There are two kinds of holidays in the world: awesome day-off holidays like Labor Day, on which nothing is accomplished and no one gives two shits as to why because we have beers and a tiny pool and cocktail wieners. And then family holidays, on which we gather en masse with those whose genetic make-up is frightfully close to our own to gorge at the trough of gravy and green bean casserole as though we were sacrificing dignity to an insatiable Aztec god to appease its fiery wrath for another year.
Now, before we go further, I bet any number of you have super fun family holidays. In fact, I bet you hang out with your family in between holidays. You have no business here, mama's boy. This is all about those of us who only ever see the Family, in that capital F sense that includes cousin Jesseby with his smelly fingers and Great-Aunt Lucille who carries enough pharmaceuticals in her luggage to give a heart attack to a race horse, for Thanksgiving/Christmas and maybe a summer family reunion/4th of July-type thing, if someone is really pushing for family togetherness.
If family gatherings are so awkward and miserable for a large number of people -- and if the jokes on Twitter every major holiday are any indication, they are -- then why do we do it? I have some ideas borne from my own awkward familial interactions. Think of Everybody Loves Raymond, only if no one was funny and everyone was a monster. So, Everybody Loves Raymond.
Outside of your immediate family, the people you are related to barely qualify as acquaintances in both a genetic and a general interest sort of way. Second cousins? Great-uncles? Who the fuck are these people? Them and a sasquatch will get you a sequel to Willow Creek. Was that even a joke? It is to your second cousin.
At some point, you have to prune your family tree and accept that it's too big and that the extras are just a nuisance, and that's if you're being kind. Trace your roots far enough and you're probably related to half the country in some watered-down, unimportant way, so the bonds of "blood" don't necessarily mean a lot beyond the potential to get a new kidney should you ever damage yours in an unlicensed back-alley boxing match.
We have a routine of inviting family for the holidays that has kept us going as a species for generations now. Thanksgiving is about family because something something 25-pound turkey something pilgrims. You're not going to eat that much food on your own, and you're not going to invite any First Nations people over; that would be weird. Better invite your cousin. Cousin, eat this fuckin' log of cranberry: no one else wants it, and I don't know why I bought it. And he will, too, the son of a bitch, with his fingers. Same ones he grubbied across the Triscuits and assorted cheeses you put out before dinner because you figure that's what people do.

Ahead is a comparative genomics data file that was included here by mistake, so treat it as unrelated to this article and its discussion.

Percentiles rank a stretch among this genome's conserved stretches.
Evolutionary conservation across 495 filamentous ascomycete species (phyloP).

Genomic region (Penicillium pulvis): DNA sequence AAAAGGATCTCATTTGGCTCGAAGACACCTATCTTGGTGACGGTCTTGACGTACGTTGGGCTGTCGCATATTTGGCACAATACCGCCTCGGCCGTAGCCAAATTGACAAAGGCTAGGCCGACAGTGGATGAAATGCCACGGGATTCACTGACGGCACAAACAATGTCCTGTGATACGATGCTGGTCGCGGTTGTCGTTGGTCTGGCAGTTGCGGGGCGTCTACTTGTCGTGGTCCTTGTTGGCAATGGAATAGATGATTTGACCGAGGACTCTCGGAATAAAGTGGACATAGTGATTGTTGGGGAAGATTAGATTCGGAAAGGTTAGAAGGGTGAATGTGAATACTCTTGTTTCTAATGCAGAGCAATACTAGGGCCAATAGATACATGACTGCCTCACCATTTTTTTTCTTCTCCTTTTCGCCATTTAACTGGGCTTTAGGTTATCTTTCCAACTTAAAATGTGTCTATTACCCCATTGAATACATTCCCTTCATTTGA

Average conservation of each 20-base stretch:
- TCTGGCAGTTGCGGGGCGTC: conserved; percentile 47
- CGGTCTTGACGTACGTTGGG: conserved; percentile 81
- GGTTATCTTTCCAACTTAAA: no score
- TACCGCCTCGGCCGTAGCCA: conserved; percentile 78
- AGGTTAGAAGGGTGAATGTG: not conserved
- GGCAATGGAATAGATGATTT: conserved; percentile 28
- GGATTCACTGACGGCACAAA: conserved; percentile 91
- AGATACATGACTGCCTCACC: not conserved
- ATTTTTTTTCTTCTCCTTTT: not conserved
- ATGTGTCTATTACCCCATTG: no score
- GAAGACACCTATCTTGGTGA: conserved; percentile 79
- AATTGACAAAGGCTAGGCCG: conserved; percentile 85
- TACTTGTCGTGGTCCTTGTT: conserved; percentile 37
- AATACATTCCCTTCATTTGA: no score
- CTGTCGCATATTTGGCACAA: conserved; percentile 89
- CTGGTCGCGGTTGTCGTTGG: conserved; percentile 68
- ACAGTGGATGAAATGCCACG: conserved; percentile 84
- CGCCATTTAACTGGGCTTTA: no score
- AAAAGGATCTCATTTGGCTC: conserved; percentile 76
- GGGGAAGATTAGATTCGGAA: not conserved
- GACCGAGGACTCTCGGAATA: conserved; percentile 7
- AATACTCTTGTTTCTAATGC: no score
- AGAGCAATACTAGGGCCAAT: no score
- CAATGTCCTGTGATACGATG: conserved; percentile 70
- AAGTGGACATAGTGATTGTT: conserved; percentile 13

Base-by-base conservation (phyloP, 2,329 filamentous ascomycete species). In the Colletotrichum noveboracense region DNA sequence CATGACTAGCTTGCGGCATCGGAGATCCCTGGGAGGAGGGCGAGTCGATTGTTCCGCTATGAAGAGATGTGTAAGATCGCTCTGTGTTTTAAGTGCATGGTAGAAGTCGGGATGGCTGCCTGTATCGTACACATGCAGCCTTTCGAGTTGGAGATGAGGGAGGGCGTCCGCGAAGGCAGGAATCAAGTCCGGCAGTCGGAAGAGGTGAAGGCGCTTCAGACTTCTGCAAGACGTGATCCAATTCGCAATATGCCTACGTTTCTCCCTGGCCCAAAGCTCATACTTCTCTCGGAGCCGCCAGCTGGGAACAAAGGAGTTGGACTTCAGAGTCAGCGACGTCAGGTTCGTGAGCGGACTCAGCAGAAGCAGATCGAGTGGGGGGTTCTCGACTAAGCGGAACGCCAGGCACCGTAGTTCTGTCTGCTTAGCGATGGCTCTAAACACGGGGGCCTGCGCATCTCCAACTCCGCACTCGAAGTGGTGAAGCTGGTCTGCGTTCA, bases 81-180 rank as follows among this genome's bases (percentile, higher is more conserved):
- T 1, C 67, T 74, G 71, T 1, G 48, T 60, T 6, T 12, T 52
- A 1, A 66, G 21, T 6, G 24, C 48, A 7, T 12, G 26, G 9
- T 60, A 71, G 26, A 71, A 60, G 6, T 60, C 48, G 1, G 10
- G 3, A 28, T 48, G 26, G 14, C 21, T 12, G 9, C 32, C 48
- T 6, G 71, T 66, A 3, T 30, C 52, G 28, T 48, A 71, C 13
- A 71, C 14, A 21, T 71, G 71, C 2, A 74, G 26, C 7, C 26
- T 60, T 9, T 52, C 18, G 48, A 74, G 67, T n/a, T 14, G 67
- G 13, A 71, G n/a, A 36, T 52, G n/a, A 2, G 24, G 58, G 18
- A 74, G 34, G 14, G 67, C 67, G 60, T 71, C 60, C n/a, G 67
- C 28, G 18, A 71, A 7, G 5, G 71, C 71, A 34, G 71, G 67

When you're a kid it's kind of fun to have the family over, and it grows increasingly less fun as you age until the day the torch gets passed to you to have a family dinner, and then, for some ungodly reason, you do it. You want to see what it's like, and what it's like is waking up at 6 a.m. to stuff a goddamn turkey and bake sweet potatoes and devil eggs for the next 8 hours so that 15 people can descend on your home like a swarm of gluttonous vultures, spend 30 minutes tearing everything apart, another hour digesting and farting, and then leave you with the mess to clean up. And you did it because your parents did it. Know what else your parents did? Had sex with each other. Not all their ideas are things you want to try out.
That's the dreadful problem with the majority of routines we get into: we keep doing them without question because it's just what we do. That's how you end up in dystopian futures in which humanity is long dead but our robotic servants are still at war with each other. Is that what you want? That's what every Thanksgiving is pushing us toward -- annihilation on a global scale. Fuckin' turkeys.
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Worse than the routine family holiday is the obligation holiday, which tends to house-hop like a slippery floozy slinking from cot to cot in the back room of a hillbilly barbecue joint. The upside is that next year it will be someone else's obligation, but it spreads around like a never-ending loan that's owed to the mob, and someone better pay up, or else. Last year your aunt put on such a wonderful spread, and the shitty cranberries weren't even from a can, and the gravy was made from scratch, and the wine wasn't in one of those Capri Sun foil bags, and it was pretty good. Now it's your turn.
You'll have that on your shoulders the entire time you're preparing for this cursed holiday: how good it was last time, and how you're inevitably going to fail at something. Martha Stewart could be pinch-cooking for you and someone will still complain about how the stuffing is too dry or not dry enough and your green bean casserole is too green or not beany enough. And you'll do it because you can't break the chain. Someone else must do it, and that's why everyone is bitching at you, because they want you to be the one who finally puts a bullet in this tradition so none of them have to do it ever again, but no one wants to be the one who ruins it. It must be someone else. No one can be The Killer of the Holiday.
This same mental game exists in many workplaces around the world where people gather in break rooms and talk about burning the building down, but of course no one does it for real, even though they all hope the other guy will actually do it. We all want to see the world burn, we just don't want to light the match.